John Sturges' The Magnificent Seven is a legitimate classic. It's one of the best westerns of all time, with a fantastic cast. Remaking it was going to be an uphill battle for Antoine Fuqua. Whether or not he succeeded, on the whole, is likely a question only time can answer. However, the original film, while great, is not perfect.

There are a few places where the new Magnificent Seven actually is able to improve on its predecessor. With the benefit of hindsight, Fuqua was able to change the things that didn't work in order to make the ensemble fit together a bit better. Here are the places where the remake actually surpasses the original. The following contains spoilers, naturally. You have been warned!

A More Diverse Ensemble Cast

The first one is sort of obvious. While the bulk of the action in the original film took place in Mexico, the vast majority of the lead actors were white. This includes New York-born, Jewish Eli Wallach playing the lead Mexican outlaw Calvera, and a German-born actor playing a guy named Chico. While the transplanting of the story to a location north of the border meant that most of the side characters were white rather than Hispanic, the leads were much more diverse. This isn't simply window dressing. The diverse character backgrounds make for a much more interesting team of seven.

No Useless Love Story

Both films only have one major female role of note. In the remake, it's Haley Bennett as the woman whose husband was killed by the villains. This is a far cry better than the role of Petra, a Mexican woman who is inserted in the latter part of the film only to be the object of affection of one of the Magnificent Seven. The subplot doesn't need to be in the movie, and the remake is better and more streamlined without it. Not every film needs romance. It felt unnecessary then, and it turns out it was, because without this subplot, the new movie is only better.

Much Better Pacing

The original Magnificent Seven is great, but it's a very slow burn. While both films have about the same number of major gunfight scenes, the original makes you wait a bit longer for them. When the Magnificent Seven arrive in town in the original, it is deserted, but in the remake, there are several of Bogue's men who have been left behind. This leads to the first major battle occurring earlier in the film. It sets up our heroes as a force to be reckoned with, but it also puts them on a clock. In the original film, everybody takes their time because they don't know when the battle will come. This change makes the new movie feel more pressing.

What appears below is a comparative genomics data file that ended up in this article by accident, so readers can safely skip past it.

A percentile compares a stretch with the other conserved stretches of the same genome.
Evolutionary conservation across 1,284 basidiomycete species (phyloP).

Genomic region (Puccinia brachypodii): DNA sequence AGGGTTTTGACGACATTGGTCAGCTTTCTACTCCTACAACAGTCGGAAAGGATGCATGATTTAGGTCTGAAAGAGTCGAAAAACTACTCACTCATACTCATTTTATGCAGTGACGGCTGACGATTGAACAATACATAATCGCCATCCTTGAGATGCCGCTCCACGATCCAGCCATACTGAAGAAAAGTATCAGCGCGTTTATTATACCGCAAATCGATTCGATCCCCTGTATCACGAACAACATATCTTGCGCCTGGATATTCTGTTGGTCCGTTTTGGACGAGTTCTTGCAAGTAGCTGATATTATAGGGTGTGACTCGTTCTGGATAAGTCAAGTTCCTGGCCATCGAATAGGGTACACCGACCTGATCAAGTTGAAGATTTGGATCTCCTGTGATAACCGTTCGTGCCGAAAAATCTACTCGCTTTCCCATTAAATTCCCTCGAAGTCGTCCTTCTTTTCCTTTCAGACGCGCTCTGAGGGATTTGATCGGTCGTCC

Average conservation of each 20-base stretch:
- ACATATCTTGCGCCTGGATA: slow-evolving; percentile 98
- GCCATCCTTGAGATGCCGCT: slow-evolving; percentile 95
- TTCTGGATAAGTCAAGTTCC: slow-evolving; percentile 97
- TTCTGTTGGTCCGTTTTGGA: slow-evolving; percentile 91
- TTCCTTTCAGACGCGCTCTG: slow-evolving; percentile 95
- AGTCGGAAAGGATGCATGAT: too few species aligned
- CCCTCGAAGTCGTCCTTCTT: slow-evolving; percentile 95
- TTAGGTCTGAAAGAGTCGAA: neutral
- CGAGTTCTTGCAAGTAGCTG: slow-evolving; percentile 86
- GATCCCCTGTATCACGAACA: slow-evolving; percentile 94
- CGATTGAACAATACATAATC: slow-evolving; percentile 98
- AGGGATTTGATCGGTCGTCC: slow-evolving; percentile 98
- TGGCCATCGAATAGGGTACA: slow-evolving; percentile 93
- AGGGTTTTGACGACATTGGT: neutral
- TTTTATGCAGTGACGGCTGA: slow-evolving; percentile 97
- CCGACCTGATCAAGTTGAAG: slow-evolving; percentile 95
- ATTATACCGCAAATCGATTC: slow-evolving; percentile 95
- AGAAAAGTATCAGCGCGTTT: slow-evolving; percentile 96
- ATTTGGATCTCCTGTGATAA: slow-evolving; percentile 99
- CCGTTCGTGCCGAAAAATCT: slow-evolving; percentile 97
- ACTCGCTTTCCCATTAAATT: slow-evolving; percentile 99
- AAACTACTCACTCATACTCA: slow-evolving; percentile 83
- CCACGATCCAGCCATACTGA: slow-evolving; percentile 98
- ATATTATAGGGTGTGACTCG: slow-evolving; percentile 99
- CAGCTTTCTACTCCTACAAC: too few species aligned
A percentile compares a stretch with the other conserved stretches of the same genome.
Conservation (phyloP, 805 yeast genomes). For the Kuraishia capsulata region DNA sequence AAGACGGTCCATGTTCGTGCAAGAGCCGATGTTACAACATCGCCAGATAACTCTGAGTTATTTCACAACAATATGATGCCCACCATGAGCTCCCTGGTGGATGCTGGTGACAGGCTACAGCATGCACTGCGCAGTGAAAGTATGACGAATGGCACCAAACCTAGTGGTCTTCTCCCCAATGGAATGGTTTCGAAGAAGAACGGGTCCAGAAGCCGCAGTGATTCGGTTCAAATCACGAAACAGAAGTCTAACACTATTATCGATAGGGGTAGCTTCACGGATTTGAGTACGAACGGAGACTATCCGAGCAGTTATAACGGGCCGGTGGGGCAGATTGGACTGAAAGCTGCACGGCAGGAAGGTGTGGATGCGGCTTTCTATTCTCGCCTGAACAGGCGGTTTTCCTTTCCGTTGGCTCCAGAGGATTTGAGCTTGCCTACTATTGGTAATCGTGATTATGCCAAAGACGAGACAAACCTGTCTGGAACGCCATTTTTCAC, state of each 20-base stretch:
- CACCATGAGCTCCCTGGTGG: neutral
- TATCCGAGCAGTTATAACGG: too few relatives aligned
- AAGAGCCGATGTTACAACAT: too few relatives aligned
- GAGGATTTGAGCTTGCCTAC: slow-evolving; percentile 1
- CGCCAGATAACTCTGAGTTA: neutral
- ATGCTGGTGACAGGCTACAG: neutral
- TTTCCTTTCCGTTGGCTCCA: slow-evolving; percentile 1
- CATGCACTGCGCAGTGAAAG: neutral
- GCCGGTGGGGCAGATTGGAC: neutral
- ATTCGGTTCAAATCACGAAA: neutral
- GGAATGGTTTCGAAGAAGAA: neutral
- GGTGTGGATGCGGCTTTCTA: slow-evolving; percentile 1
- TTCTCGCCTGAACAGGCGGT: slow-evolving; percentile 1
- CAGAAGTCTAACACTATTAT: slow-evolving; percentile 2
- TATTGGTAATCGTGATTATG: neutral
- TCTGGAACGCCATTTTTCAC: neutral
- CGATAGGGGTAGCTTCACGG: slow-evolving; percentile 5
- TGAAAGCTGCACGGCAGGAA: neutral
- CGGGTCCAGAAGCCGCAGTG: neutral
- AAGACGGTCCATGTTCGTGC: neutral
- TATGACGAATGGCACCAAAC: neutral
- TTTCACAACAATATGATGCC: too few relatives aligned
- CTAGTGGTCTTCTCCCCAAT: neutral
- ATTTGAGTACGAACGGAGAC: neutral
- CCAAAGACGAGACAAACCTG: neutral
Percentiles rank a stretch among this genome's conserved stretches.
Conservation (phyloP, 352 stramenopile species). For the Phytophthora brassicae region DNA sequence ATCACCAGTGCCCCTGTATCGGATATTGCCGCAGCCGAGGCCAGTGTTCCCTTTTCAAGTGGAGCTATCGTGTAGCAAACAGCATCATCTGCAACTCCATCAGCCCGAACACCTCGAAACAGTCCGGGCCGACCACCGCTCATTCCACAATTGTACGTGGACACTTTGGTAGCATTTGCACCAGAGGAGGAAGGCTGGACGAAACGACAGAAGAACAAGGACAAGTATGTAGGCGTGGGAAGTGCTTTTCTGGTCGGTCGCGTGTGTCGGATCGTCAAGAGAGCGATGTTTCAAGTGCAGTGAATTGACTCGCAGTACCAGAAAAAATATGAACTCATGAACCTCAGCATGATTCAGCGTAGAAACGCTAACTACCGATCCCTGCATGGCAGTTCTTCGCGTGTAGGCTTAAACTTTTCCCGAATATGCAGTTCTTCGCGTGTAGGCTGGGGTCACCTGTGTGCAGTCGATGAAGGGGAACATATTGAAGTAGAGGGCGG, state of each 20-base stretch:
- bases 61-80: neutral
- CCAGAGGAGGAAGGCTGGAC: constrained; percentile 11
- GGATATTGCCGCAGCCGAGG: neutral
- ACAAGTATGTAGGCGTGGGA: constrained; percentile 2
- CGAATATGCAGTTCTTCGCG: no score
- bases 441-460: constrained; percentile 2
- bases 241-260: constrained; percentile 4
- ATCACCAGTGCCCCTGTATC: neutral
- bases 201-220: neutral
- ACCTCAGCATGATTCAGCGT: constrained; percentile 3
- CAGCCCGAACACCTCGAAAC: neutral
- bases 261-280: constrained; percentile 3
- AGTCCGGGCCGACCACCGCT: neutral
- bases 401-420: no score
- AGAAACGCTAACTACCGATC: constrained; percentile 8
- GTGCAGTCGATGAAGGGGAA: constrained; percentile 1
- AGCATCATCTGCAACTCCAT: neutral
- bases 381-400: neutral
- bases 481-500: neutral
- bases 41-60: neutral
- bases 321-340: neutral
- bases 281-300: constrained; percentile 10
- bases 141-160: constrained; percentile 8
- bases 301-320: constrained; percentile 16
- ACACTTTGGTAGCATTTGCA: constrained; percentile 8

The Villain Has A Better Motive

Peter Sarsgaard's Bartholomew Bogue is not going to go down in the annals of the great western movie villains. However, Eli Wallach's Calvera is ultimately just a generic outlaw whose only motive for terrorizing this town is because it is there. For Bogue, this town has value. He's just as cold blooded as Calvera, but that nature is mixed with a belief that he isn't just better than the townspeople, but that the fact that he's superior makes him right (in his mind). Calvera shears the sheep because he can. Bogue does it because it's his right.

No Chico

Chico was annoying. Chico was the "young punk" character in the original Magnificent Seven. He's got one of the largest roles in the film and, to be honest, there's no good reason for it. He's mostly just a puppy who is looking to his betters for approval. He's a terrible gunfighter. There's no justifiable reason for him being included on the team, and yet, there he is. Not only is Chico not a character in the remake, there's no analogue for him either. There's no young, annoying character who's likely to get himself killed. Everybody in the remake is a mature adult, and it's better for it.

The Survivors Are A Surprise

Do you want to guess who survives the original Magnificent Seven? It's easy, watch the movie for five minutes. The three largest roles, the biggest characters, are the ones who make it out, and everybody else dies. It's predictable, which makes the climactic battle fairly predictable. Antoine Fuqua gives most of his new characters enough time on screen that you get to know them, and like them. It doesn't feel like there are minor characters. It makes the eventual finale unpredictable, and likely a little bit upsetting, as somebody you like probably will not make it out alive.

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